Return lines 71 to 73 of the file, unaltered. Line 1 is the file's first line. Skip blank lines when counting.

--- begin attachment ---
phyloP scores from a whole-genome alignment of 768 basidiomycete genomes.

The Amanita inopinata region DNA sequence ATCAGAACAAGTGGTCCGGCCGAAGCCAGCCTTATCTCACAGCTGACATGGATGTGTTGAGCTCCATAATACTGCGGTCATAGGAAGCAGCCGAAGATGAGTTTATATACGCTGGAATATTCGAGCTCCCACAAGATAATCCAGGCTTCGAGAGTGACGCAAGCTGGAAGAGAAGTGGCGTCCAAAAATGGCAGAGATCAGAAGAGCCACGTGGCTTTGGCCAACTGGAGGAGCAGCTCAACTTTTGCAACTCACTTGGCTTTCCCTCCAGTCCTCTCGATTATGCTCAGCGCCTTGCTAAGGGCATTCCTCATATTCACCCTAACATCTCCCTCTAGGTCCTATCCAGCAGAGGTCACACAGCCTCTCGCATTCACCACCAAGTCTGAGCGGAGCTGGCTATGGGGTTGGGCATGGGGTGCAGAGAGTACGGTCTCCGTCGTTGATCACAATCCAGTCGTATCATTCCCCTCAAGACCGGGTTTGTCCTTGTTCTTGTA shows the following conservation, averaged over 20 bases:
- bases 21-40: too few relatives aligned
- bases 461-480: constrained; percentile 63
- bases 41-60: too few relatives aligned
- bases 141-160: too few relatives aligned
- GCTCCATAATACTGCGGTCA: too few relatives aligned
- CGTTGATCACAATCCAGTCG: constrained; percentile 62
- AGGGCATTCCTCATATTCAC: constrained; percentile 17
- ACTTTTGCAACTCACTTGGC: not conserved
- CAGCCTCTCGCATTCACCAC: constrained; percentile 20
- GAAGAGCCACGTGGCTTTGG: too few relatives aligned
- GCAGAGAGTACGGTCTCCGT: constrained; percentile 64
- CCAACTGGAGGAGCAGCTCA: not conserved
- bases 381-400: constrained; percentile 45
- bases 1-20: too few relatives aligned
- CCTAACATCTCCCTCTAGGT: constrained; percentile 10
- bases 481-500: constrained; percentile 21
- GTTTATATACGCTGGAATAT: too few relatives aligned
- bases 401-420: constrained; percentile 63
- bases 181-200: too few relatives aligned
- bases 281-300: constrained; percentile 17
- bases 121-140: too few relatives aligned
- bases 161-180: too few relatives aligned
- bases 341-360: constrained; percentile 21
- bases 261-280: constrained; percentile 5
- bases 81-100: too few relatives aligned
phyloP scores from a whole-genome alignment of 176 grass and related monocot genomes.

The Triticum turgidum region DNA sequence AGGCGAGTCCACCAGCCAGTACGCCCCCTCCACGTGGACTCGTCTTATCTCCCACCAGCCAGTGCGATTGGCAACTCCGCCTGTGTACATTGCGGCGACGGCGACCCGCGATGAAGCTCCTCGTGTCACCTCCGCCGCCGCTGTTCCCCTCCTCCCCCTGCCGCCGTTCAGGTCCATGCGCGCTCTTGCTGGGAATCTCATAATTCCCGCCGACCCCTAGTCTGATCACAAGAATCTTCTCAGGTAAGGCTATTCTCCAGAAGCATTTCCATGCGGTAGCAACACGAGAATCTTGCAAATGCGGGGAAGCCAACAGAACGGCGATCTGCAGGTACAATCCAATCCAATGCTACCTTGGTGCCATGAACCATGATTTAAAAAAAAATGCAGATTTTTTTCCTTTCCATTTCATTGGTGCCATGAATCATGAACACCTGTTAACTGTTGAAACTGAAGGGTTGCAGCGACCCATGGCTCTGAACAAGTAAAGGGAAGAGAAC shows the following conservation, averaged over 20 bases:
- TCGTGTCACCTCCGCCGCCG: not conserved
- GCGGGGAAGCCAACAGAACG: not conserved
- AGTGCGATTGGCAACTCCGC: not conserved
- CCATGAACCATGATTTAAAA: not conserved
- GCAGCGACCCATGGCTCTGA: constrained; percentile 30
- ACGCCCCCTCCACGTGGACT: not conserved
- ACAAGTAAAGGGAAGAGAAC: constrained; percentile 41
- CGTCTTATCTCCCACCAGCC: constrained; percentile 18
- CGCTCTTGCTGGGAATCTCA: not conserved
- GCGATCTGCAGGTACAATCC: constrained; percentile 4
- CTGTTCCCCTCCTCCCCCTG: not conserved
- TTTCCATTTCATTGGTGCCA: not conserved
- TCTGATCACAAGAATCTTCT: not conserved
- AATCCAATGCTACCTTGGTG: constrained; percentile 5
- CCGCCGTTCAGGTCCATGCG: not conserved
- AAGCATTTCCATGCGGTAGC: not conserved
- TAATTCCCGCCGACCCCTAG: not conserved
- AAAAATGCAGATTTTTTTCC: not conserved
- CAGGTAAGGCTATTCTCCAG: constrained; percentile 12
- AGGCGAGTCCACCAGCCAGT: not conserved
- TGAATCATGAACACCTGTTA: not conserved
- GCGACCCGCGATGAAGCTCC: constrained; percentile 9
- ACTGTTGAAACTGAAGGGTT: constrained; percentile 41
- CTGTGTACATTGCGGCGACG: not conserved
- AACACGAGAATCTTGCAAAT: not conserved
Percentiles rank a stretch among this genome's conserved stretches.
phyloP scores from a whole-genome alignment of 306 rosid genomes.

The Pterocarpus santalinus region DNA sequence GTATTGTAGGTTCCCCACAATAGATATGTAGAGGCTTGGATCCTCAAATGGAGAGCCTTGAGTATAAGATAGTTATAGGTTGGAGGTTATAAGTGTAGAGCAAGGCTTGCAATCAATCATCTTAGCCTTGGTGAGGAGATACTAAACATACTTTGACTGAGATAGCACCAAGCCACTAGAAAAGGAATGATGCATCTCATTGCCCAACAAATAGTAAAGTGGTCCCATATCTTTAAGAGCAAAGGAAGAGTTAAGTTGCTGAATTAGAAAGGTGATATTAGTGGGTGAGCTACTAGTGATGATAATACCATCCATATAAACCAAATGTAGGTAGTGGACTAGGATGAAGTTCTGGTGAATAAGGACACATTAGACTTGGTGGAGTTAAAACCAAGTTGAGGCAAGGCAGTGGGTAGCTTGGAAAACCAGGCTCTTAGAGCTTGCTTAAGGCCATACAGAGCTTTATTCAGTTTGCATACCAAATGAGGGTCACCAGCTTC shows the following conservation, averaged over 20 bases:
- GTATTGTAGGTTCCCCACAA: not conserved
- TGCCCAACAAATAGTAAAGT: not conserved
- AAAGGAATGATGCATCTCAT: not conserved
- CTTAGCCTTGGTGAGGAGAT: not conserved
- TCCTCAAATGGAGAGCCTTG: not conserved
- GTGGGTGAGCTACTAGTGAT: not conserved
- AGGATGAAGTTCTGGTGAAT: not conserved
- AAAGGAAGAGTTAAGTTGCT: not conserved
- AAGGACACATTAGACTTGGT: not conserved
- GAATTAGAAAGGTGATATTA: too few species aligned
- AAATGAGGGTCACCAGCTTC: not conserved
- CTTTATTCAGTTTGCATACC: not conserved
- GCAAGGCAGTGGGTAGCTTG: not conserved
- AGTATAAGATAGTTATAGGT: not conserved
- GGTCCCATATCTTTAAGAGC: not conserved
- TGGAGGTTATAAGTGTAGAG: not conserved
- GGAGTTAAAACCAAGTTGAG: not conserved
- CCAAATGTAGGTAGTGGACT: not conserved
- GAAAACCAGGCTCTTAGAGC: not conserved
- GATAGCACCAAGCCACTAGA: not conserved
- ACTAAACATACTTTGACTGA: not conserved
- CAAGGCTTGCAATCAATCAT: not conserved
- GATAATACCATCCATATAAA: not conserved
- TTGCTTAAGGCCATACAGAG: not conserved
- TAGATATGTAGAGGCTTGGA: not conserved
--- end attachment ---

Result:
- AGTATAAGATAGTTATAGGT: not conserved
- GGTCCCATATCTTTAAGAGC: not conserved
- TGGAGGTTATAAGTGTAGAG: not conserved